Through social media I noticed that a woman was recently attacked by a beaut of a leopard in the Matopi campsite in the Kgalagadi Transfrontier Park and there is a bit of a hype amongst campers at the moment. As usual there are a lot of accusations flying around on the how, why, do’s and don’ts. I want to stress that we have camped in the wilderness for the past 20 years and never ever had any incident/accident while camping in an unfenced campsite in Africa. We encountered hyenas skimming our tent in Moremi, a shy leopard watching us from the dark behind our tent in Central Kalahari, elephants stepping over our tent ropes in Mana Pools, hippos grazing on the green grass in front of our tent in Nkasa Rupara and monkeys trying to steal our food In Hwangwe, but nothing turned out as a bad situation.
If you follow some basic rules you will be safe.
The first and foremost rule of thumb is you are in their territory. RESPECT them. You are the visitor in their home.
Wild animals will very seldom just attack you at random. If they do that, they are either provoked, feel threatened, is sick or has completely lost its fear for humans. So, ZIP UP your tent. Always. This is not even negotiable. Sleep with an unzipped tent and you will encounter trouble. Leopards, lions and hyenas are hunters!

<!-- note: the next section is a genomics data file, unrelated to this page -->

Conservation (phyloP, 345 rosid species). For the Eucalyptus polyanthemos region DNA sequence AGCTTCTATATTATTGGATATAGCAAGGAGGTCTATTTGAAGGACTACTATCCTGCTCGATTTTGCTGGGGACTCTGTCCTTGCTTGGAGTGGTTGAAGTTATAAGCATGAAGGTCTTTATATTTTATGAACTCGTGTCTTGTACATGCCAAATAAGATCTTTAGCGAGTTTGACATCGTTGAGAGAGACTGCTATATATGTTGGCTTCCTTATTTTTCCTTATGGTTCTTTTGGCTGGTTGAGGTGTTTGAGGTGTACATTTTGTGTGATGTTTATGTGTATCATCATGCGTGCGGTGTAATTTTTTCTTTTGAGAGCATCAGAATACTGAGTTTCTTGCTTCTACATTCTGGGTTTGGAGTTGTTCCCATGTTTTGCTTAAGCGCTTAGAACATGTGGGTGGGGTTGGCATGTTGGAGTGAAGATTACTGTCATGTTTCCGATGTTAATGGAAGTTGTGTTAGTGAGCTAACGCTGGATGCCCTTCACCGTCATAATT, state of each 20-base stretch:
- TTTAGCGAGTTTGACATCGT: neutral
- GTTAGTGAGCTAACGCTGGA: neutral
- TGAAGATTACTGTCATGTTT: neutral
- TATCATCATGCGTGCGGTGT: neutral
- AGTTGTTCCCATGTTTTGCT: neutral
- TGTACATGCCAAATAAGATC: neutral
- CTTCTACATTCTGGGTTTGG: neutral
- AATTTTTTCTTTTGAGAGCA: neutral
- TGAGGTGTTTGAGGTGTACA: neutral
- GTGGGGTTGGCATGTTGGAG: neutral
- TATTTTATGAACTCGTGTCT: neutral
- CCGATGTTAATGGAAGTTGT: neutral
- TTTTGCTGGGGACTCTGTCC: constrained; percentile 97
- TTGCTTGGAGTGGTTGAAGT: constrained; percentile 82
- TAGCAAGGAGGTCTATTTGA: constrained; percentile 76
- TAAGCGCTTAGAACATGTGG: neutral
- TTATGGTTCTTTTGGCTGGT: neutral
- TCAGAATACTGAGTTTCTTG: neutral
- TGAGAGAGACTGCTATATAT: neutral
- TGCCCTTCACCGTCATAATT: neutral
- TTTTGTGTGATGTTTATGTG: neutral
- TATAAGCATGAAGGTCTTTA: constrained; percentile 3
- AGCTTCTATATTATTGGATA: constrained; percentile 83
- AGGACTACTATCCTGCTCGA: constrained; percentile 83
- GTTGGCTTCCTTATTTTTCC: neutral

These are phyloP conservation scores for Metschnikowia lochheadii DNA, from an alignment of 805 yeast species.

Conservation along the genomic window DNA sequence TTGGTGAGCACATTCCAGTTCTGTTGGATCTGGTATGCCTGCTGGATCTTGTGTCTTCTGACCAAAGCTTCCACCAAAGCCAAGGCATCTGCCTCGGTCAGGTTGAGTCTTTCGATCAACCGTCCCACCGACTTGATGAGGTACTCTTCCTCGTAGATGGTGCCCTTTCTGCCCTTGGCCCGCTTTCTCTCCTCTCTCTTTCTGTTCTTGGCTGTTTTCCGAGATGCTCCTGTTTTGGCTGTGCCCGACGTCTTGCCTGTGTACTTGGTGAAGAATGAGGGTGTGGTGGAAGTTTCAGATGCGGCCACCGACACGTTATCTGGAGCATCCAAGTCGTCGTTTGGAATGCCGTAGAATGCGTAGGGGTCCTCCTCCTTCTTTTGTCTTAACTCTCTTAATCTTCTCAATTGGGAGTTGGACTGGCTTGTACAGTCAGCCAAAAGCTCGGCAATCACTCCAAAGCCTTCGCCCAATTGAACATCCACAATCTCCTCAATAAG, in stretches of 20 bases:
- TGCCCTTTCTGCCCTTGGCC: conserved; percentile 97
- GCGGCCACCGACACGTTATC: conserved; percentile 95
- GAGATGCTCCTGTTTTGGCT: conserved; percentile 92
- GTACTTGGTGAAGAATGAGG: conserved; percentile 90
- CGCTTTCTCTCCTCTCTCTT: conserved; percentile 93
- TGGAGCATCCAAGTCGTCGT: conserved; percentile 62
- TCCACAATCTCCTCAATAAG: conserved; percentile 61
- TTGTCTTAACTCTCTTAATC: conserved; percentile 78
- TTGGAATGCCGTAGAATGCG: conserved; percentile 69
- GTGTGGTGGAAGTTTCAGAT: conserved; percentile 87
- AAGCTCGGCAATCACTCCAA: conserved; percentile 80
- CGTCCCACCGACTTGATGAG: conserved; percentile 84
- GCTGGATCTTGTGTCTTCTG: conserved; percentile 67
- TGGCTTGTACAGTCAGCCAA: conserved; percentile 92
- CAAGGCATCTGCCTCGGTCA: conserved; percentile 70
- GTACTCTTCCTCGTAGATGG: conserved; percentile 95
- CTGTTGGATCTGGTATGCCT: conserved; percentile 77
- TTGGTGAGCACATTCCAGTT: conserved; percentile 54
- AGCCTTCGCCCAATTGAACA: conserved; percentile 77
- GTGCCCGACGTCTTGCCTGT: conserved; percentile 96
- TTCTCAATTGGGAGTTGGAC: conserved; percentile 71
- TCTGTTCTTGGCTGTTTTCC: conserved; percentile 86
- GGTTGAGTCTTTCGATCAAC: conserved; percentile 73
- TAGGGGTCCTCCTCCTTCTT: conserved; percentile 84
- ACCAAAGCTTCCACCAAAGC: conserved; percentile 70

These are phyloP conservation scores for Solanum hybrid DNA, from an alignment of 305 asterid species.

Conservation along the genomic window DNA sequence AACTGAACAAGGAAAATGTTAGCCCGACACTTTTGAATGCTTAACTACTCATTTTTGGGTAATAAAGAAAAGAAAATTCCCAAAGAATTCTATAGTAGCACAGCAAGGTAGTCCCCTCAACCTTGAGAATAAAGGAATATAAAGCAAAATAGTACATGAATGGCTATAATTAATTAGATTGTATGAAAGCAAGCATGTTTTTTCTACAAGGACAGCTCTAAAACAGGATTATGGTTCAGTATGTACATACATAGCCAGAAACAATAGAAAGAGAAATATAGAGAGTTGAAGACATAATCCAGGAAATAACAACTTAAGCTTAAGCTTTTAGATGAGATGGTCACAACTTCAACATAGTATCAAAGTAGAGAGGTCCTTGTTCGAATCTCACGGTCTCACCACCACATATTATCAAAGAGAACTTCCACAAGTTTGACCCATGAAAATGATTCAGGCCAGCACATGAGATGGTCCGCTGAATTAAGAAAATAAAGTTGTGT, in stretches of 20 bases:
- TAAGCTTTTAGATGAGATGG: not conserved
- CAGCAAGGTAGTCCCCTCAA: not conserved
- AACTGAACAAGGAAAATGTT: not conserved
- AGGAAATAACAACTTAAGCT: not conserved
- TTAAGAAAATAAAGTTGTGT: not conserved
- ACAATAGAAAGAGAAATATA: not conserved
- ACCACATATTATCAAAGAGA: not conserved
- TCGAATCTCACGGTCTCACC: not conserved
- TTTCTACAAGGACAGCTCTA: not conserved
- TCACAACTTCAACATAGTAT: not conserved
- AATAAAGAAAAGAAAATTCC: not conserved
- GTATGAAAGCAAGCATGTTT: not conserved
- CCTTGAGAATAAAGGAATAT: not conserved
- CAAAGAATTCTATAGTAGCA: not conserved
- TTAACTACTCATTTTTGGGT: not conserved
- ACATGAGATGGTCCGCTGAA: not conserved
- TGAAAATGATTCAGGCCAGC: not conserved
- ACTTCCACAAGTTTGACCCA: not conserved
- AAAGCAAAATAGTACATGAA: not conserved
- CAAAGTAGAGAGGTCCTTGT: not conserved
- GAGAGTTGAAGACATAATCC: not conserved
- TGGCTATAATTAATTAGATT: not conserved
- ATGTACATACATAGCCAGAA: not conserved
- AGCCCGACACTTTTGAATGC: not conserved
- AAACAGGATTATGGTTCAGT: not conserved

It is very tempting to put out bait to have a up close and personal experience. Remember if you do it you create CONSEQUENCES for future visitors to the same spot. This forms an association and expectation of food when it encounters humans and eventually they lose their fear for humans. Trouble.
STOW your food in secure containers in the back of your vehicle. Baboons and monkeys are known for their acute smell and will rip open tents with their capable paws to get to your stash. On various occasions we had to scare away baboons or monkeys from fellow campers’ food stash while they were out on a drive. Why would they hunt if the food storage is easily accessible for them? Lock up. Always.
Do not think if you visit the bush once a year for a week that you are a bush expert! Listen to what weathered, well-travelled and experienced people tell you to do. Guides are trained to know the bush. This was a rare and unfortunate incident that spoiled a dream vacation. Your chances of being hit by a car is bigger than being attacked by a wild animal in the veld. TRUST them.
Regardless of the circumstances surrounding this incident, I wish the lady a speedy recovery as this must have been a horrific experience to her, her family and friends.
“Time camping is not spent; it is invested”